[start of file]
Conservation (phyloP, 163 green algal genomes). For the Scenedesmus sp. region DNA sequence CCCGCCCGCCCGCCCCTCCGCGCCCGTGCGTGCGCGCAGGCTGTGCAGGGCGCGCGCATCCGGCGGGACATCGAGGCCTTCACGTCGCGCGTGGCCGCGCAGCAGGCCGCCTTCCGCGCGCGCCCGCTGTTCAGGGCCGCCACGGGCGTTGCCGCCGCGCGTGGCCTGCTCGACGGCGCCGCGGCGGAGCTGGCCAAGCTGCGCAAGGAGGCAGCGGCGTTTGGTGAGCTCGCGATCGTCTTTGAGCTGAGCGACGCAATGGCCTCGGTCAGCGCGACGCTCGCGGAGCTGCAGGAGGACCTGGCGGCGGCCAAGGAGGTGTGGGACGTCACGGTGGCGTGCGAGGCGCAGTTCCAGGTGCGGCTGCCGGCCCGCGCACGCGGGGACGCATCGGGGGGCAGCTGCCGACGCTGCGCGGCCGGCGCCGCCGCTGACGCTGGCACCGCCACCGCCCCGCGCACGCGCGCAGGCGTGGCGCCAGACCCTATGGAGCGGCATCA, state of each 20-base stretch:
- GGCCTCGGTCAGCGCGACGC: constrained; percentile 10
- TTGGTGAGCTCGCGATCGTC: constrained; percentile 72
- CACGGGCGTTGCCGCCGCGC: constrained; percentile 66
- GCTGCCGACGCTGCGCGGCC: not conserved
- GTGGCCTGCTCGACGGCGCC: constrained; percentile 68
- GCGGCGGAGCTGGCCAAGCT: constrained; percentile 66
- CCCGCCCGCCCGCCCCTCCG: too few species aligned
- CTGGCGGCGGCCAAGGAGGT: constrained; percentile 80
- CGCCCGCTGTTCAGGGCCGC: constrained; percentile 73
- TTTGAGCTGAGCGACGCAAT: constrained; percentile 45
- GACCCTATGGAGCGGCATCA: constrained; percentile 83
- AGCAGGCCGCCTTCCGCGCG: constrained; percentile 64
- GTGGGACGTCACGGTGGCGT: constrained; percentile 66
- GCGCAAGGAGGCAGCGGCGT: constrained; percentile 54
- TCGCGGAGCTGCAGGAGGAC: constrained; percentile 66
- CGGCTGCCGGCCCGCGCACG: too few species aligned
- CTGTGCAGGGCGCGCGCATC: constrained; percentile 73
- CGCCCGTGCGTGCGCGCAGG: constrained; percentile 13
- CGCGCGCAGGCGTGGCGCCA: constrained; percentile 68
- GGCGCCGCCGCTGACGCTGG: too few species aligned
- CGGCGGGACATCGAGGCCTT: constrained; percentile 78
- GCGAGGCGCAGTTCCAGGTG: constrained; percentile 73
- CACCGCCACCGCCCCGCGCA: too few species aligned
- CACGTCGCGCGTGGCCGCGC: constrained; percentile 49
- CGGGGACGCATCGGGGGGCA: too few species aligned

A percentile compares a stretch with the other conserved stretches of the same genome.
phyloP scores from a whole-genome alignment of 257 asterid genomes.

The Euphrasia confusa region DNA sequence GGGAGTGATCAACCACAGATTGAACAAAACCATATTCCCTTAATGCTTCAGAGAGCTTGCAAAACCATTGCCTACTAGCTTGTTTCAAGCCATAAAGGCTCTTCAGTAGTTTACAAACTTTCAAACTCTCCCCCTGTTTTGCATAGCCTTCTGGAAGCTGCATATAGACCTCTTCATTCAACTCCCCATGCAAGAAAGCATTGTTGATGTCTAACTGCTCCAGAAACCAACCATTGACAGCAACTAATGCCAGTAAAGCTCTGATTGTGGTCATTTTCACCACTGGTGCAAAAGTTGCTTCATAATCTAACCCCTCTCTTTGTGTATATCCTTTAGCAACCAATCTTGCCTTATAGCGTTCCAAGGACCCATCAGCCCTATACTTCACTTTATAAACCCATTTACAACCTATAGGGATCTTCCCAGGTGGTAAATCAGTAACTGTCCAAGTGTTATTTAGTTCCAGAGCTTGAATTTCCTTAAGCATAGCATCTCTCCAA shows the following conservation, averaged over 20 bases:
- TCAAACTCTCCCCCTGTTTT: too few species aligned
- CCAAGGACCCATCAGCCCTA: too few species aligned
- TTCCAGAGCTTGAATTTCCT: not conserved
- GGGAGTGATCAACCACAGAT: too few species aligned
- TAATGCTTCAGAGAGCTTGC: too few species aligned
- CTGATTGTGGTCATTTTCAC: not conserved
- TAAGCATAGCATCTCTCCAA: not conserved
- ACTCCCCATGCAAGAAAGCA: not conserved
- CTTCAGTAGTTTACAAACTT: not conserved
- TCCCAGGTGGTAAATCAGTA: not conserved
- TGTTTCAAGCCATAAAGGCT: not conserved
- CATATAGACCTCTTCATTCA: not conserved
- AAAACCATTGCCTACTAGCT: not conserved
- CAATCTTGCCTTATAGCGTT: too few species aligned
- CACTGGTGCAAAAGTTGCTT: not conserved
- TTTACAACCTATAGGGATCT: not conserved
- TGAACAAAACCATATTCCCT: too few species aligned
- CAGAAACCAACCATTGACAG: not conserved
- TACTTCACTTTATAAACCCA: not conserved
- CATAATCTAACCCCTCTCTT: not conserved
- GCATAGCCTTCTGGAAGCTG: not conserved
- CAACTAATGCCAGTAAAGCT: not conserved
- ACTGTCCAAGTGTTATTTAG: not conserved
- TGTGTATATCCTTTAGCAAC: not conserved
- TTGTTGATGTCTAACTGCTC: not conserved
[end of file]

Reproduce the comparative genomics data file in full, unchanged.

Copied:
Conservation (phyloP, 163 green algal genomes). For the Scenedesmus sp. region DNA sequence CCCGCCCGCCCGCCCCTCCGCGCCCGTGCGTGCGCGCAGGCTGTGCAGGGCGCGCGCATCCGGCGGGACATCGAGGCCTTCACGTCGCGCGTGGCCGCGCAGCAGGCCGCCTTCCGCGCGCGCCCGCTGTTCAGGGCCGCCACGGGCGTTGCCGCCGCGCGTGGCCTGCTCGACGGCGCCGCGGCGGAGCTGGCCAAGCTGCGCAAGGAGGCAGCGGCGTTTGGTGAGCTCGCGATCGTCTTTGAGCTGAGCGACGCAATGGCCTCGGTCAGCGCGACGCTCGCGGAGCTGCAGGAGGACCTGGCGGCGGCCAAGGAGGTGTGGGACGTCACGGTGGCGTGCGAGGCGCAGTTCCAGGTGCGGCTGCCGGCCCGCGCACGCGGGGACGCATCGGGGGGCAGCTGCCGACGCTGCGCGGCCGGCGCCGCCGCTGACGCTGGCACCGCCACCGCCCCGCGCACGCGCGCAGGCGTGGCGCCAGACCCTATGGAGCGGCATCA, state of each 20-base stretch:
- GGCCTCGGTCAGCGCGACGC: constrained; percentile 10
- TTGGTGAGCTCGCGATCGTC: constrained; percentile 72
- CACGGGCGTTGCCGCCGCGC: constrained; percentile 66
- GCTGCCGACGCTGCGCGGCC: not conserved
- GTGGCCTGCTCGACGGCGCC: constrained; percentile 68
- GCGGCGGAGCTGGCCAAGCT: constrained; percentile 66
- CCCGCCCGCCCGCCCCTCCG: too few species aligned
- CTGGCGGCGGCCAAGGAGGT: constrained; percentile 80
- CGCCCGCTGTTCAGGGCCGC: constrained; percentile 73
- TTTGAGCTGAGCGACGCAAT: constrained; percentile 45
- GACCCTATGGAGCGGCATCA: constrained; percentile 83
- AGCAGGCCGCCTTCCGCGCG: constrained; percentile 64
- GTGGGACGTCACGGTGGCGT: constrained; percentile 66
- GCGCAAGGAGGCAGCGGCGT: constrained; percentile 54
- TCGCGGAGCTGCAGGAGGAC: constrained; percentile 66
- CGGCTGCCGGCCCGCGCACG: too few species aligned
- CTGTGCAGGGCGCGCGCATC: constrained; percentile 73
- CGCCCGTGCGTGCGCGCAGG: constrained; percentile 13
- CGCGCGCAGGCGTGGCGCCA: constrained; percentile 68
- GGCGCCGCCGCTGACGCTGG: too few species aligned
- CGGCGGGACATCGAGGCCTT: constrained; percentile 78
- GCGAGGCGCAGTTCCAGGTG: constrained; percentile 73
- CACCGCCACCGCCCCGCGCA: too few species aligned
- CACGTCGCGCGTGGCCGCGC: constrained; percentile 49
- CGGGGACGCATCGGGGGGCA: too few species aligned

A percentile compares a stretch with the other conserved stretches of the same genome.
phyloP scores from a whole-genome alignment of 257 asterid genomes.

The Euphrasia confusa region DNA sequence GGGAGTGATCAACCACAGATTGAACAAAACCATATTCCCTTAATGCTTCAGAGAGCTTGCAAAACCATTGCCTACTAGCTTGTTTCAAGCCATAAAGGCTCTTCAGTAGTTTACAAACTTTCAAACTCTCCCCCTGTTTTGCATAGCCTTCTGGAAGCTGCATATAGACCTCTTCATTCAACTCCCCATGCAAGAAAGCATTGTTGATGTCTAACTGCTCCAGAAACCAACCATTGACAGCAACTAATGCCAGTAAAGCTCTGATTGTGGTCATTTTCACCACTGGTGCAAAAGTTGCTTCATAATCTAACCCCTCTCTTTGTGTATATCCTTTAGCAACCAATCTTGCCTTATAGCGTTCCAAGGACCCATCAGCCCTATACTTCACTTTATAAACCCATTTACAACCTATAGGGATCTTCCCAGGTGGTAAATCAGTAACTGTCCAAGTGTTATTTAGTTCCAGAGCTTGAATTTCCTTAAGCATAGCATCTCTCCAA shows the following conservation, averaged over 20 bases:
- TCAAACTCTCCCCCTGTTTT: too few species aligned
- CCAAGGACCCATCAGCCCTA: too few species aligned
- TTCCAGAGCTTGAATTTCCT: not conserved
- GGGAGTGATCAACCACAGAT: too few species aligned
- TAATGCTTCAGAGAGCTTGC: too few species aligned
- CTGATTGTGGTCATTTTCAC: not conserved
- TAAGCATAGCATCTCTCCAA: not conserved
- ACTCCCCATGCAAGAAAGCA: not conserved
- CTTCAGTAGTTTACAAACTT: not conserved
- TCCCAGGTGGTAAATCAGTA: not conserved
- TGTTTCAAGCCATAAAGGCT: not conserved
- CATATAGACCTCTTCATTCA: not conserved
- AAAACCATTGCCTACTAGCT: not conserved
- CAATCTTGCCTTATAGCGTT: too few species aligned
- CACTGGTGCAAAAGTTGCTT: not conserved
- TTTACAACCTATAGGGATCT: not conserved
- TGAACAAAACCATATTCCCT: too few species aligned
- CAGAAACCAACCATTGACAG: not conserved
- TACTTCACTTTATAAACCCA: not conserved
- CATAATCTAACCCCTCTCTT: not conserved
- GCATAGCCTTCTGGAAGCTG: not conserved
- CAACTAATGCCAGTAAAGCT: not conserved
- ACTGTCCAAGTGTTATTTAG: not conserved
- TGTGTATATCCTTTAGCAAC: not conserved
- TTGTTGATGTCTAACTGCTC: not conserved